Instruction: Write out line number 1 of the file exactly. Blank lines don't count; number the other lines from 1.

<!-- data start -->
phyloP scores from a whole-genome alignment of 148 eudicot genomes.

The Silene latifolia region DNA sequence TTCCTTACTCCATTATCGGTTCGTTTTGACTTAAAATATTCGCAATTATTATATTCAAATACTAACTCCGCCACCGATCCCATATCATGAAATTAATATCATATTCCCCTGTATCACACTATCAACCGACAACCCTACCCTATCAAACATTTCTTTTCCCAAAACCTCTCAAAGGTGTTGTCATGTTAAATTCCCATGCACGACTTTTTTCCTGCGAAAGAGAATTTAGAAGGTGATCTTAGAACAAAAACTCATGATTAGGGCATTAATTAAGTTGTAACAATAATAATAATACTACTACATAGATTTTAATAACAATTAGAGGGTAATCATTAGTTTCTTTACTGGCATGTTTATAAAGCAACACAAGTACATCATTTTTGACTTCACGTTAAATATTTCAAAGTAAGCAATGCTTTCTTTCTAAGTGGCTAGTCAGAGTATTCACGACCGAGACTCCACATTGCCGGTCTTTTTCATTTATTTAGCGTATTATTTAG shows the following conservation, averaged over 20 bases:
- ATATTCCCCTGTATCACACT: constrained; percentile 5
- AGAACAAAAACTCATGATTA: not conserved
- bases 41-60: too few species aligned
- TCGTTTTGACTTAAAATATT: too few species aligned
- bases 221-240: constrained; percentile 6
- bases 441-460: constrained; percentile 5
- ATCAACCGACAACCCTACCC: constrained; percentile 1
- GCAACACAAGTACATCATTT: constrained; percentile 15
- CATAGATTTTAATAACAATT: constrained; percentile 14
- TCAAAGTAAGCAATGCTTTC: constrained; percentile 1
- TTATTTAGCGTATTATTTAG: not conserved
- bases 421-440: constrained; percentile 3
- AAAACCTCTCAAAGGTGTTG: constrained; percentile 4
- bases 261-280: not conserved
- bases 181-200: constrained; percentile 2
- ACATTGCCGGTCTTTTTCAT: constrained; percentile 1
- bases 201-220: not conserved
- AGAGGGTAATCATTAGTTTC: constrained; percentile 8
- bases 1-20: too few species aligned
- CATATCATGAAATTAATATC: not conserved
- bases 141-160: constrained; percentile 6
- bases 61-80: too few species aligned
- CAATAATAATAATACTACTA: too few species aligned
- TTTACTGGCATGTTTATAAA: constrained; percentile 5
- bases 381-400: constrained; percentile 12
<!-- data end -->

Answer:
phyloP scores from a whole-genome alignment of 148 eudicot genomes.